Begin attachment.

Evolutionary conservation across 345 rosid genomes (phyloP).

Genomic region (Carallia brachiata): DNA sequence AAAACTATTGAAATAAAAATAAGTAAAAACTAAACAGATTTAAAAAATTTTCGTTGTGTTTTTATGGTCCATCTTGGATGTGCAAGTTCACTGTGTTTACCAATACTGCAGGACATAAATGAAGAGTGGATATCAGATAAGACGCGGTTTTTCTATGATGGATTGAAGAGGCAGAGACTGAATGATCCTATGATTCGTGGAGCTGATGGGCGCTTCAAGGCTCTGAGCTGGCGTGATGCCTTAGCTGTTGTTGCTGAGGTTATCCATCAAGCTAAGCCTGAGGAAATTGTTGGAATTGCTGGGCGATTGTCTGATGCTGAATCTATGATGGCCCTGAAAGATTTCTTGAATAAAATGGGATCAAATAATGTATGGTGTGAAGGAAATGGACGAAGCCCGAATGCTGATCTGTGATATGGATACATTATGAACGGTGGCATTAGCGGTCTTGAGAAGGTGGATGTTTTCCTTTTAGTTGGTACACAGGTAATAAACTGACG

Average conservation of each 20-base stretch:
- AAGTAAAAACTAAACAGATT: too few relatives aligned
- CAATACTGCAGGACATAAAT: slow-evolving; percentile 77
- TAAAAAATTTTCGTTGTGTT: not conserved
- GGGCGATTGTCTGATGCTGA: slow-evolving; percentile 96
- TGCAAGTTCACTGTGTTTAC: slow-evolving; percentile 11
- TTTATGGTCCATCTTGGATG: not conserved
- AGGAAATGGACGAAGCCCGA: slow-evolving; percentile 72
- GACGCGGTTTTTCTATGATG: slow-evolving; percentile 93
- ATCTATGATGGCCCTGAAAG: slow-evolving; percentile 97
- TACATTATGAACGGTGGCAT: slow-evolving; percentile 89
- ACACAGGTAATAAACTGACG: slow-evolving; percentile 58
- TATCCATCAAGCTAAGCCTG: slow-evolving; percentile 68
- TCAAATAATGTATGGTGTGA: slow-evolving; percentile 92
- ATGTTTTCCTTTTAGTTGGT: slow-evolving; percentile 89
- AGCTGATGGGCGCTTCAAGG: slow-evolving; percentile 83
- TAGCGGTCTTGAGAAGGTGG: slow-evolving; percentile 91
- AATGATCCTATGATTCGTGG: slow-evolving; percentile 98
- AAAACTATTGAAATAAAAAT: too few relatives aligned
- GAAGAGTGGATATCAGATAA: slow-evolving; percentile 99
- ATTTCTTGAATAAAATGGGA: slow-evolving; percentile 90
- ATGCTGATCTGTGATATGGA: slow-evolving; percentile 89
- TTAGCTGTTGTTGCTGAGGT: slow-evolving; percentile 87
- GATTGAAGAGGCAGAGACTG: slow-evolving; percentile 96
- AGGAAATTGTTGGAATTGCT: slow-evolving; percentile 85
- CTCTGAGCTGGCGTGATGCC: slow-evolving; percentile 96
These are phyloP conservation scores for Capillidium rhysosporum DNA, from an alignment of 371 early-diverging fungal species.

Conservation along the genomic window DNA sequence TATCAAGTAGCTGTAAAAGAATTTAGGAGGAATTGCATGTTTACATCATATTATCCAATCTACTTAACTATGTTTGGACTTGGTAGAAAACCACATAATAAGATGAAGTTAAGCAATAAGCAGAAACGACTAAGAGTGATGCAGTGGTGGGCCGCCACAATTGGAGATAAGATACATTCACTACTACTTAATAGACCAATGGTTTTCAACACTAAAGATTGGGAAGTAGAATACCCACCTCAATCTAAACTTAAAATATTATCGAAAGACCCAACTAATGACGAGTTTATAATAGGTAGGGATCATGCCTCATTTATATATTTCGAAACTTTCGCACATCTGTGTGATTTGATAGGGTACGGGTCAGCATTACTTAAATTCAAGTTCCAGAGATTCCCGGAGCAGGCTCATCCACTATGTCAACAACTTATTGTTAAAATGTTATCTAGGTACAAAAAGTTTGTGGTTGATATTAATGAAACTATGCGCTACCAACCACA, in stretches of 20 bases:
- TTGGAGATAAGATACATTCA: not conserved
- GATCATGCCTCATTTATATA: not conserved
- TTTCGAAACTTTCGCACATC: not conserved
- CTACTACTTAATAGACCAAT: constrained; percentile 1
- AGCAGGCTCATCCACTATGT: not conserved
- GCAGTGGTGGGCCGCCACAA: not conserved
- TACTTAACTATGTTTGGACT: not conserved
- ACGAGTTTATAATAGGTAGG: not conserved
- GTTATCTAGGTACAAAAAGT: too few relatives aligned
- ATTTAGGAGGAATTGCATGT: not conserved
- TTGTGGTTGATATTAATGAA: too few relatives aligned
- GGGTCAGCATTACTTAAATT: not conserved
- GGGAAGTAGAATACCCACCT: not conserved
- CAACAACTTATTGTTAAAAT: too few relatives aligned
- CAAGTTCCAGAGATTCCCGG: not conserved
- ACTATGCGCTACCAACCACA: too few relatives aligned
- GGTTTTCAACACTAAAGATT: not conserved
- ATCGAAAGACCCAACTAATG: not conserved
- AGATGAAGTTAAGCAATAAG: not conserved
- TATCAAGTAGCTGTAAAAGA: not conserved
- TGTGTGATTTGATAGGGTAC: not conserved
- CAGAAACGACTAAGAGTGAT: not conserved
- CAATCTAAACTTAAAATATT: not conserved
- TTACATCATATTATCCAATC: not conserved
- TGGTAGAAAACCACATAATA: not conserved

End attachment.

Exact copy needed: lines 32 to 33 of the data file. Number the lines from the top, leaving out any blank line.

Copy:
- GATCATGCCTCATTTATATA: not conserved
- TTTCGAAACTTTCGCACATC: not conserved